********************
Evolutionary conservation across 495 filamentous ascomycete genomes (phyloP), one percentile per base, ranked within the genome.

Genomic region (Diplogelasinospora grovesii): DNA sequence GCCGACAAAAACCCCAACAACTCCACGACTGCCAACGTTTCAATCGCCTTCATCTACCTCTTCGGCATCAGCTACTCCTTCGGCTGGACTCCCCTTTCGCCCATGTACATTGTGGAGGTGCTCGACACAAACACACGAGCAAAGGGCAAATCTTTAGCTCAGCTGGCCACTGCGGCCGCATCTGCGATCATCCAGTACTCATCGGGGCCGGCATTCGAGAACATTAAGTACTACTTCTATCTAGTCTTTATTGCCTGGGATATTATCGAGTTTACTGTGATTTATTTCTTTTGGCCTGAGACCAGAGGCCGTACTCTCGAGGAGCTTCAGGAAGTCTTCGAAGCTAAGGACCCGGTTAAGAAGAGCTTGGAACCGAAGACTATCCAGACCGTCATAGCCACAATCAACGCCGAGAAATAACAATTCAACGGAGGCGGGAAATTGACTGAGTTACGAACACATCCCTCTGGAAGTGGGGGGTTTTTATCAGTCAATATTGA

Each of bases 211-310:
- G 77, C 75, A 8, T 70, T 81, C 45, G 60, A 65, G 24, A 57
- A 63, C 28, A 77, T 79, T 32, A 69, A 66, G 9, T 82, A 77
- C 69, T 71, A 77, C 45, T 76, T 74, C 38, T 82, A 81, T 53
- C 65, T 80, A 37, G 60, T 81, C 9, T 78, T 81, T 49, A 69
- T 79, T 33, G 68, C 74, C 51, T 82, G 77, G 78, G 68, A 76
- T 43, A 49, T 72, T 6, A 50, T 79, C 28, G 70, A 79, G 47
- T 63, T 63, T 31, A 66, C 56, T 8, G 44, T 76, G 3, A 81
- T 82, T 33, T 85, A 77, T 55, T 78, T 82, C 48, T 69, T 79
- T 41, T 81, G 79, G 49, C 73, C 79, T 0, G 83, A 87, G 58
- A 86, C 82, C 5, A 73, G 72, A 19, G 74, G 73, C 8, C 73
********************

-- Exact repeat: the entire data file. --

Evolutionary conservation across 495 filamentous ascomycete genomes (phyloP), one percentile per base, ranked within the genome.

Genomic region (Diplogelasinospora grovesii): DNA sequence GCCGACAAAAACCCCAACAACTCCACGACTGCCAACGTTTCAATCGCCTTCATCTACCTCTTCGGCATCAGCTACTCCTTCGGCTGGACTCCCCTTTCGCCCATGTACATTGTGGAGGTGCTCGACACAAACACACGAGCAAAGGGCAAATCTTTAGCTCAGCTGGCCACTGCGGCCGCATCTGCGATCATCCAGTACTCATCGGGGCCGGCATTCGAGAACATTAAGTACTACTTCTATCTAGTCTTTATTGCCTGGGATATTATCGAGTTTACTGTGATTTATTTCTTTTGGCCTGAGACCAGAGGCCGTACTCTCGAGGAGCTTCAGGAAGTCTTCGAAGCTAAGGACCCGGTTAAGAAGAGCTTGGAACCGAAGACTATCCAGACCGTCATAGCCACAATCAACGCCGAGAAATAACAATTCAACGGAGGCGGGAAATTGACTGAGTTACGAACACATCCCTCTGGAAGTGGGGGGTTTTTATCAGTCAATATTGA

Each of bases 211-310:
- G 77, C 75, A 8, T 70, T 81, C 45, G 60, A 65, G 24, A 57
- A 63, C 28, A 77, T 79, T 32, A 69, A 66, G 9, T 82, A 77
- C 69, T 71, A 77, C 45, T 76, T 74, C 38, T 82, A 81, T 53
- C 65, T 80, A 37, G 60, T 81, C 9, T 78, T 81, T 49, A 69
- T 79, T 33, G 68, C 74, C 51, T 82, G 77, G 78, G 68, A 76
- T 43, A 49, T 72, T 6, A 50, T 79, C 28, G 70, A 79, G 47
- T 63, T 63, T 31, A 66, C 56, T 8, G 44, T 76, G 3, A 81
- T 82, T 33, T 85, A 77, T 55, T 78, T 82, C 48, T 69, T 79
- T 41, T 81, G 79, G 49, C 73, C 79, T 0, G 83, A 87, G 58
- A 86, C 82, C 5, A 73, G 72, A 19, G 74, G 73, C 8, C 73